Pug Dog Encephalitis: PDE is a fatal inflammatory brain disease that is unique to Pugs. Medical researchers don’t know why Pugs develop this condition; there is no way test for it or to treat it. A diagnosis of PDE can only be made by testing the brain tissue of the dog after it dies. PDE usually affects young dogs, causing them to seizure, circle, become blind, then fall into a coma and die. This can happen in a few days or weeks. Since PDE seems to have a genetic component, the Pug Dog Club of America, along with the American Kennel Club Canine Health Foundation, is sponsoring research projects to try to learn more about this devastating disease.
Staph Infection: Staph bacteria is commonly found on skin, but some dogs will develop pimples and infected hair follicles if their immune systems are stressed. The lesions can look like hives where there is hair; on areas without hair, the lesions can look like ringworm. You should contact your vet for appropriate treatment.
Stenotic Nares, also known as pinched nostrils, is a congenital disorder (meaning the dog is born with it). It affects dogs with short muzzles and makes it difficult for them to breathe. Signs include noisy breathing and exercise intolerance. Dogs that aren’t getting enough oxygen may have blue gums. Mild cases can be managed by preventing obesity, limiting exercise during hot or humid weather, and using a harness instead of a neck collar. More severe cases may require surgical repair.
Sebaceous Adenitis (SA): This genetic condition is difficult to diagnose and often is mistaken for hypothyroidism, allergies, or other conditions. When a dog has SA, the sebaceous glands in the skin become inflamed for unknown reasons, and are eventually destroyed. These glands typically produce sebum, a fatty secretion that aids in preventing drying of the skin. It’s usually first noticed when the dog is from 1 to 5 years old. Affected dogs typically have dry, scaly skin with hair loss on top of the head, neck, and back. Severely affected dogs can have thickened skin and an unpleasant odor, along with secondary skin infections. Although the problem is primarily cosmetic, it can be uncomfortable for the dog. Your vet will perform a biopsy of the skin if SA is suspected.SA is a serious problem in Poodles, especially Standards. It’s estimated that 50 percent of all Standard Poodles are carriers, or affected. Treatment options vary.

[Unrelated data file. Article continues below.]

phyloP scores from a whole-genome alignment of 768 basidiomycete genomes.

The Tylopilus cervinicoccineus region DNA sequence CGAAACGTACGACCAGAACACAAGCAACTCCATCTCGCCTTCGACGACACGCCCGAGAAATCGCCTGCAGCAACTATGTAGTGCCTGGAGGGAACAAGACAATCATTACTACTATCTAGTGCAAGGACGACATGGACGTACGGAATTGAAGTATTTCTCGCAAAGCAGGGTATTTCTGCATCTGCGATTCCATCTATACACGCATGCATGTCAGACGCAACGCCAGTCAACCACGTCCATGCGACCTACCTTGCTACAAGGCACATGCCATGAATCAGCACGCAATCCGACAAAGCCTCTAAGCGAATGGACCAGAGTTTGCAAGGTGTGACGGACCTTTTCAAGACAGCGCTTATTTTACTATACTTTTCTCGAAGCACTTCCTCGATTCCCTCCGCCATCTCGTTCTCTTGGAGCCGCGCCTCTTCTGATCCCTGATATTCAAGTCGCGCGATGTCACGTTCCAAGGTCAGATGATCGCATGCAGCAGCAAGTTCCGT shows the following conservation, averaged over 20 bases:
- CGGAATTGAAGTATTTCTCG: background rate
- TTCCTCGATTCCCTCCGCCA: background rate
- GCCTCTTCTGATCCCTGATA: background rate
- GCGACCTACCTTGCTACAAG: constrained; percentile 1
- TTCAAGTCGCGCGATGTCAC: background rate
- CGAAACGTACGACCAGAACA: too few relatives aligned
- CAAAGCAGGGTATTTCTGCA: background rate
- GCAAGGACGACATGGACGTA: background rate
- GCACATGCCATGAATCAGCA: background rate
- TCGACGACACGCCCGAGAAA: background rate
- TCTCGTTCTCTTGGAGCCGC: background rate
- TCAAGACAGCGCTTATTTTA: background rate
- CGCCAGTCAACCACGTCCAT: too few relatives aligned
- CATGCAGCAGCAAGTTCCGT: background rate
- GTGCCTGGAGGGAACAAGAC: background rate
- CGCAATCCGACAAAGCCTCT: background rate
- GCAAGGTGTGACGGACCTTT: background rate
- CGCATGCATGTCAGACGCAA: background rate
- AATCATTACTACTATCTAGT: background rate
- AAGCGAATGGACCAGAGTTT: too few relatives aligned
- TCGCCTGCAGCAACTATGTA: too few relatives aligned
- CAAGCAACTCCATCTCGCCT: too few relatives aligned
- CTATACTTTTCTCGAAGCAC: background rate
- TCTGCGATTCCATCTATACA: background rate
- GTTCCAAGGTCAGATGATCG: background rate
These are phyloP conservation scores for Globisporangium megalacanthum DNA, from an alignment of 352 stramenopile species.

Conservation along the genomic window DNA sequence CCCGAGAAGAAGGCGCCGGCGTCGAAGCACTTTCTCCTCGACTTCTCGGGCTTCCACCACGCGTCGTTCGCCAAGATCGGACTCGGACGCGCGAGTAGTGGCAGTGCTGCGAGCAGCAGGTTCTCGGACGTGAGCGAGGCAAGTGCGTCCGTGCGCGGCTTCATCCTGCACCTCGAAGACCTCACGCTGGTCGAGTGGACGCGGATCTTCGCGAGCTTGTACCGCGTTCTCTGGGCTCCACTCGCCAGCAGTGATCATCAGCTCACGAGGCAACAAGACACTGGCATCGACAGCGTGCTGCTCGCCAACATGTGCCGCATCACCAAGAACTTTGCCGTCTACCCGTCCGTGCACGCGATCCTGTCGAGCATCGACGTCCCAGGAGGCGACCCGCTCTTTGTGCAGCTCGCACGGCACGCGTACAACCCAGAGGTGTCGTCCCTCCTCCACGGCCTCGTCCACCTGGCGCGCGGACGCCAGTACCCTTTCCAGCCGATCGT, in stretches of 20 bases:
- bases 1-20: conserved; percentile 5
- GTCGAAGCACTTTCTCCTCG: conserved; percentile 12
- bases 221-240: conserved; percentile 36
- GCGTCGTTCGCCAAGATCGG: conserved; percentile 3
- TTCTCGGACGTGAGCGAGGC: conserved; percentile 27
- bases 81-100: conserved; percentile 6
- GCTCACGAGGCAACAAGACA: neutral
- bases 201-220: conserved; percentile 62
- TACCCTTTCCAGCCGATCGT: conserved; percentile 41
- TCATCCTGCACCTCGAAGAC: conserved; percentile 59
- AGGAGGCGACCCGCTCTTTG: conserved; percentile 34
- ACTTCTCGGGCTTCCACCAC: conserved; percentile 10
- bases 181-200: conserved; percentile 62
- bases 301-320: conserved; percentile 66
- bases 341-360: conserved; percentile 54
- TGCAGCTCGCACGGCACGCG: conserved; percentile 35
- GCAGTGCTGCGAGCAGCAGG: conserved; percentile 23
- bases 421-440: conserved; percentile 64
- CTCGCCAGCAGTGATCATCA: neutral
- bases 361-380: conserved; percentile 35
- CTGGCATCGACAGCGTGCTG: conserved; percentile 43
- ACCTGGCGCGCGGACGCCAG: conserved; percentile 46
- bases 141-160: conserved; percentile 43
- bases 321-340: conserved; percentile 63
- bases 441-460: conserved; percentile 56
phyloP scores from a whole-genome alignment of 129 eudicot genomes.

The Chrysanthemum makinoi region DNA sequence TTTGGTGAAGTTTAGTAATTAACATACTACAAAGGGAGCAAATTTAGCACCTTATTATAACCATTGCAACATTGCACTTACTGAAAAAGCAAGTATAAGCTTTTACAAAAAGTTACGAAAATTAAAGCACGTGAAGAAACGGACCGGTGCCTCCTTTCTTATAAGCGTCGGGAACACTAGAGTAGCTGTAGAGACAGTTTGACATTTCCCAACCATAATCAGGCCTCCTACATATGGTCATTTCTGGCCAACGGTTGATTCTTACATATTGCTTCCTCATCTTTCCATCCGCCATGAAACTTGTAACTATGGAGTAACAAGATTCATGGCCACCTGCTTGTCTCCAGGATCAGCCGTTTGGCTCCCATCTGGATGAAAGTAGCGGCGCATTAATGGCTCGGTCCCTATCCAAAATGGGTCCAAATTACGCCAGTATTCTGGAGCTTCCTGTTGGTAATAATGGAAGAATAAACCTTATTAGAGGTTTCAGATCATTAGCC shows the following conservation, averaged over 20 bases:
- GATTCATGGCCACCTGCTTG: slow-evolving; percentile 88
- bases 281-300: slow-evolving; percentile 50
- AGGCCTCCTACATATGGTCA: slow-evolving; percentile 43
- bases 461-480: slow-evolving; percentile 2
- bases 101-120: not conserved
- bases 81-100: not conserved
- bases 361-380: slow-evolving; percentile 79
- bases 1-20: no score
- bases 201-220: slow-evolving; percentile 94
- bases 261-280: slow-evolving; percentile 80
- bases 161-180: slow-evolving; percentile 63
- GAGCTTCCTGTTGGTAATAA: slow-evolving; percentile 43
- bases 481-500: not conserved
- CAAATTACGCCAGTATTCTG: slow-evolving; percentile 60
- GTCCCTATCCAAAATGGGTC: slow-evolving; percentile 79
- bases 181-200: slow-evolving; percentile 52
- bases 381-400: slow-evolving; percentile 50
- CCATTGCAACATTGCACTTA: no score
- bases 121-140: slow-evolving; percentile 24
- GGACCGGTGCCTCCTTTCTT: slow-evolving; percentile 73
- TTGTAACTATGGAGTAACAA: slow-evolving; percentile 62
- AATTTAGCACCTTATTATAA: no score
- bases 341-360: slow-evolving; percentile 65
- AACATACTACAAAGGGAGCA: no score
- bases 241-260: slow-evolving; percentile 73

Subvalvular Aortic Stenosis: This heart problem is caused by a narrow connection between the left ventricle (out-flow) and the aorta. It can cause
Vaccination Sensitivity: Usually, symptoms include hives, facial swelling, soreness and lethargy. A dog that is sensitive to vaccines can develop complications or die, though this is rare. Watch your dog carefully for a few hours after being vaccinated and call the vet if you notice anything unusual.
Von Willebrand’s Disease: This is an inherited blood disorder that interferes with the blood’s ability to clot. The main symptom is excessive bleeding after an injury or surgery. Other symptoms include nosebleeds, bleeding gums, or bleeding in the stomach or intestines. There is no cure, and a blood transfusion from the blood of normal dogs is currently the only treatment. Research is underway for new treatments, including medication. Breeds prone to this ailment: Airedale Terrier, Basset Hound, Bernese Mountain Dog, Briard, Chesapeake Bay Retriever, Doberman Pinscher, French Bulldog, German Pinscher, German Shorthaired Pointer, German Wirehaired Pointer, Golden Retriever, Goldendoodle, Italian Greyhound, Keeshond, Kuvasz, Manchester Terrier, Miniature Poodle, Miniature Schnauzer, Pembroke Welsh Corgi, Pharaoh Hound, Saint Bernard, Samoyed, Schnoodle, Scottish Deerhound, Scottish Terrier, Shetland Sheepdog, Siberian Husky, Standard Poodle, Whippet.
Yeast Infection: If your dog smells bad, is itchy and has blackened, thickened skin, he may have a yeast infection. It commonly affects the armpits, feet, groin, neck, and inside the ears. Your vet can prescribe medications to clear this up.